JOINT BASE CHARLESTON, S.C., –
From taxiing to takeoff, mobility Airmen are trained to operate at heights more than 40,000 feet above sea level … but few have trained out at sea. A harbor patrol course tested five Airmen’s sea legs Sept. 24 through Oct. 3, as they took to the classroom and Charleston’s waterways to apply newly learned skills.
Thanks to the joint mission, Airmen have a unique opportunity to familiarize themselves with Navy skills in the form of the Shore Installation Management Basic Boat Coxswain Course. The SIMBBCC curriculum covers techniques including man overboard drills, pier approaches, towing and anchoring.
The SIMBBCC is taught by U.S. Navy instructors at Joint Base Charleston’s Naval Weapons Station. Although there is a classroom portion of the training, these instructors ensure that students are able to receive hands-on training in a field environment.
“The course is a crawl, walk, run course,” said Master-at-Arms 2nd Class Bryan Mead, Naval Support Activity, 628th Security Forces SIMBBCC instructor. “We start off slow. As we teach them you eventually see a light turn on. One boat might feel like a Cadillac, another a Corvette. They learn to adapt to their equipment. You need the know-how and the rules of the road when operating a vessel.”
Airmen of the 628th SFS are responsible for protecting the sea lanes around the joint installation. From driving a small boat to retrieving someone from the water, being able to execute learned techniques is required for qualification.
“We have roughly 22 miles of coastline that needs to be patrolled,” said Senior Airman Courtland Theobald, 628th SFS installation patrolman. “This broadened my skillset so I can work with the Navy doing harbor patrol. We have amazing instructors who teach us basic and advanced principles to efficiently do our job. Their training has been exceptional.”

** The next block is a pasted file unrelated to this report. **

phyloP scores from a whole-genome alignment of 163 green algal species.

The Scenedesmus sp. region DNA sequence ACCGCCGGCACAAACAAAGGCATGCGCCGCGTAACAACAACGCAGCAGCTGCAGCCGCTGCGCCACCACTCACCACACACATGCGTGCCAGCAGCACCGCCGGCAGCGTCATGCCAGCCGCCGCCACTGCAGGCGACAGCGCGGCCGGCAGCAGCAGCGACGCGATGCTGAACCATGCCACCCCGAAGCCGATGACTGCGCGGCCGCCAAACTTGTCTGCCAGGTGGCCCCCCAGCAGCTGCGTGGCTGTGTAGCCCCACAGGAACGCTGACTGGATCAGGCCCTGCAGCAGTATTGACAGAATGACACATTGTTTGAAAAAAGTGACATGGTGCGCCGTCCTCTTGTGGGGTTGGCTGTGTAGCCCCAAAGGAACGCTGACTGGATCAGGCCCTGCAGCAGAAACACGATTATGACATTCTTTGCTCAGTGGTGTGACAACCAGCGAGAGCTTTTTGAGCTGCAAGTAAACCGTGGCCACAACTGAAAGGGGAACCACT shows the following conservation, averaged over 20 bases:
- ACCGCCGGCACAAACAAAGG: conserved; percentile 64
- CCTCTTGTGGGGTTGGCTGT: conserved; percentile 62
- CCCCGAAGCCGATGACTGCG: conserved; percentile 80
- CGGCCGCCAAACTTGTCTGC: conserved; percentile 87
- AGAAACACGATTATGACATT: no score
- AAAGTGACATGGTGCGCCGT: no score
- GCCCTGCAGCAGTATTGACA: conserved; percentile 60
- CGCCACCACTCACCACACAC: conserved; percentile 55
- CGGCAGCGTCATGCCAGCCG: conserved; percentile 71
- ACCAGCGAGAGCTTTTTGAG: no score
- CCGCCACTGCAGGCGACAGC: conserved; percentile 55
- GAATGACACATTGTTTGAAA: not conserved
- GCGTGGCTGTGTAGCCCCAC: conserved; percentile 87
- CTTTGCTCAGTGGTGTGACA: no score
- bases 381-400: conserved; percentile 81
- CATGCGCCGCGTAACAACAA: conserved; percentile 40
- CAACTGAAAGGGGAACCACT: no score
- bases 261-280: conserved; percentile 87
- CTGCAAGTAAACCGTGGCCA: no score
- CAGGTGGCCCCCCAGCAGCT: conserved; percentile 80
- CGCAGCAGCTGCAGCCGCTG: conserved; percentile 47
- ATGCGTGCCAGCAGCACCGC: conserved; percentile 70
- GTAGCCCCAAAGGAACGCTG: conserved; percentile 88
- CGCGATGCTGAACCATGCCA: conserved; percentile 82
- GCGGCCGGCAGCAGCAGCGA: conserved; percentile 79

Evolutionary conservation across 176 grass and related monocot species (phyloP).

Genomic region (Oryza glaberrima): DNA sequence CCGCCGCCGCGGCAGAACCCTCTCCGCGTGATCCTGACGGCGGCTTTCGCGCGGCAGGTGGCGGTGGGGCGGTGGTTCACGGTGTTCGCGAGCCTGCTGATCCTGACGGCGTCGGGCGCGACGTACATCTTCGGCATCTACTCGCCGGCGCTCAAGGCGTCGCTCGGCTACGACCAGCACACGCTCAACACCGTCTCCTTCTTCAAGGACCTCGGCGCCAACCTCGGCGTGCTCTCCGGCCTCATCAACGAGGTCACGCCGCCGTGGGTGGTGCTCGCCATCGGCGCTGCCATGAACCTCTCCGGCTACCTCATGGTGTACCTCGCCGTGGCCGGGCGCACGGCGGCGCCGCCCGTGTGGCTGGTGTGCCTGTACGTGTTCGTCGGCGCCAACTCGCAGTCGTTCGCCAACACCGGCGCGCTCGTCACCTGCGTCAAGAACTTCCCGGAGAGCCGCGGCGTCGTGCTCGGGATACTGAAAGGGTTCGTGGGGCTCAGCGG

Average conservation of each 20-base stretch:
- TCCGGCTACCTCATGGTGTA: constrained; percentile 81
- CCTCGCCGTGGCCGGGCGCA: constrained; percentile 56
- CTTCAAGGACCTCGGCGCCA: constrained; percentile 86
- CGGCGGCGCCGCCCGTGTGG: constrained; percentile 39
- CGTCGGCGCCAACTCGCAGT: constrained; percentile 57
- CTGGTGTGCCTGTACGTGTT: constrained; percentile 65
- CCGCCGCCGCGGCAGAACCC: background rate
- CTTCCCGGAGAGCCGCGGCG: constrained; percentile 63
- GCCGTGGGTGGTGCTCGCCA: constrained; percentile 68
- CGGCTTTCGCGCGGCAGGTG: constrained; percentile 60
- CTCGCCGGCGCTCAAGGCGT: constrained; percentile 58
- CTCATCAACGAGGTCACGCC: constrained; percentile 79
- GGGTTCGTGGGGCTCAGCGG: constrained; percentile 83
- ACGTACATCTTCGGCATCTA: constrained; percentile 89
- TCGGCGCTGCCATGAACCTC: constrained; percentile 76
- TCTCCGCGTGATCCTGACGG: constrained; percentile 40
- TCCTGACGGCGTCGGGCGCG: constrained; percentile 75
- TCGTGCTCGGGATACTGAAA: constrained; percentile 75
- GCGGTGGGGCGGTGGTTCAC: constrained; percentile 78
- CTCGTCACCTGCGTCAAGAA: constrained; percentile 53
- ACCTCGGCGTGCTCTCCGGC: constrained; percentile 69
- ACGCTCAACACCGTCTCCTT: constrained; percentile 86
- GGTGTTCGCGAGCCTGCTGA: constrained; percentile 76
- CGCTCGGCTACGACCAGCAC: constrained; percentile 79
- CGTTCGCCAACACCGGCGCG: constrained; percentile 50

Airmen may have to use SIMBBCC principles and techniques in a real world situation. Theobald said that the joint training has built up his confidence to execute the mission.
“There is a lot more to harbor patrol than I initially expected,” said Theobald. “It’s been like a fire hydrant of knowledge. There is pride that goes with not only fulfilling your job, but also learning from our Navy counterparts. It has broadened my skillset and has given me another perspective.”
However, U.S. Air Force students aren’t the only ones who have gained insight and professional development during this training.
“I might not be able to do something like this again in my career,” said Mead. “Who else in the fleet can say that they were able to teach civilians and Airmen? We’re in different branches but we train the same.”
Although there might be differences in how the Air Force and Navy operate, Mead conducts his training based on mutual respect. His instruction methods all lead toward a recurring goal during each class iteration.
“We’re all in this together. In this course, we share our knowledge with everybody,” said Mead. “I want Airmen like Senior Airman Theobald to be a better boat driver than I could ever be. I need to deliver that to them.”
The SIMBBCC is one example of how JB Charleston service members are enhancing mobility partnerships and working side-by-side as a joint team. This joint training serves as an investment in expanding Mobility Air Force capabilities and increasing readiness.
"The Joint Base Charleston Security Forces Squadron is a fully integrated unit consisting of Airmen, Sailors, and Department of the Air Force Civilian Police Officers, all known as Defenders. We have the honor and responsibility to protect air, land and sea assets,” said U.S. Air Force Lt. Col. Michael Speck, 628th SFS commander. “One of our most unique mission sets is the Harbor Patrol Unit ... unique in both the critical Navy mission it protects and the fact the HPU has Airmen, active duty and DAF, working side-by-side with their Navy Defenders patrolling Joint Base Charleston waterways."